With the unpredictability of a modern campaign and the fracturing of old political families, it is not out of the question that Le Pen could win. So people on the Left, radical or not, should not be complacent and count on other people to do the unpleasant work of voting for her only opponent in a strictly tactical way. But voting for Macron is not a strategy for opposing the rise of the far right. For that, as many supporters of Mélenchon are currently arguing, it is imperative to build social movements against austerity and fight against the racist ideas of the FN everywhere.

It should be noted that Mélenchon himself, immediately after learning he would not make it to the second round, refused to say how he would vote on May 7 or to tell his supporters what to do. There is an online consultation taking place all this week with three options: tactical support for Macron to beat Le Pen, abstention and void ballots (vote blanc). This was very ill received by some who saw it as underestimating the threat posed by Le Pen. But in fact, this gesture was in logical continuity with the way the whole Mélenchon campaign was built, around structures of participatory democracy. He presented himself as a spokesperson and not a messiah, refusing that the large crowds attending his meetings chant his name.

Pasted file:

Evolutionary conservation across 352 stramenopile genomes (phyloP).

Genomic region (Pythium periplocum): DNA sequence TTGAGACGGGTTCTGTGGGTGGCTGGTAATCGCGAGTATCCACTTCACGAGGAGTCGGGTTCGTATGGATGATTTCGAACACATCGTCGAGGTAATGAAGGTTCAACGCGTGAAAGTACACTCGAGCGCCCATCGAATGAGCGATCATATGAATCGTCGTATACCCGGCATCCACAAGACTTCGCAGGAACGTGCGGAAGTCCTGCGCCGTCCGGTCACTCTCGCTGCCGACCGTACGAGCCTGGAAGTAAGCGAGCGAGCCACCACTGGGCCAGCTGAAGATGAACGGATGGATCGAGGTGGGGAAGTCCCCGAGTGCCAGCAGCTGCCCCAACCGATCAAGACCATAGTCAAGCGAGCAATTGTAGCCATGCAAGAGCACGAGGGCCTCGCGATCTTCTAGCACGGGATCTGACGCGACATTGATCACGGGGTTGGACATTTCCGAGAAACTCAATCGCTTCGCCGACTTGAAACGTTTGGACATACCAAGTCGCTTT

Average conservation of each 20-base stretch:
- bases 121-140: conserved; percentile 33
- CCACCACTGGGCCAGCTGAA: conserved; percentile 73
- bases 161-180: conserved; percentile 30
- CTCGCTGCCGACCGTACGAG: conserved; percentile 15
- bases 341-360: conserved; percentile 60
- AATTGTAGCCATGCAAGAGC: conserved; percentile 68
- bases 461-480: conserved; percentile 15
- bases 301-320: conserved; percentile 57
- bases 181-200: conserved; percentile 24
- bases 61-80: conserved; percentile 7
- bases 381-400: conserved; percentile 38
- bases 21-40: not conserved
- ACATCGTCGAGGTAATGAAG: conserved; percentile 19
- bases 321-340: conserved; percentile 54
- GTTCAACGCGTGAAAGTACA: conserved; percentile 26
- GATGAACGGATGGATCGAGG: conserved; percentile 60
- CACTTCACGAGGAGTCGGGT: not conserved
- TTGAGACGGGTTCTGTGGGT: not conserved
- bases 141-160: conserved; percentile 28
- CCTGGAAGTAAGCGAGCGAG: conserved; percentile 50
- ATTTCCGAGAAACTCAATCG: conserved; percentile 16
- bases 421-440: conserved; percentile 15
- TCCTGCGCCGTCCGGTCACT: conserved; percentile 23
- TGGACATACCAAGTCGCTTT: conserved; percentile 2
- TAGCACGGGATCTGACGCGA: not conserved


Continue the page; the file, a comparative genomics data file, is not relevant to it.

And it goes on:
Being an active member of Québec solidaire, I couldn’t help but notice how his movement was so similar to QS both in the content of the program (ecological transition, peace, gender equality, social justice…) and the approach to politics. Our hope for the next few months and years is that the 7 million votes for Mélenchon and the half a million strong movement that was build around him will be the basis for a restructuring of the French Left around a rejection of the neoliberal consensus and a rediscovery of the deep radical roots in this country.

Finally, about Macron, his campaign slogans about renewing the political landscape and building a movement that is “neither from the Right nor from the Left but from both and more”, is in fact as old as the French republic itself, taking roots in Bonapartism from the early 1800s and original Gaullism from 1945. Putting himself above parties as a loner presidential figure is quintessential to the Fifth Republic as De Gaulle himself created it 70 years ago. Some things change, but there is also a lot that stays the same.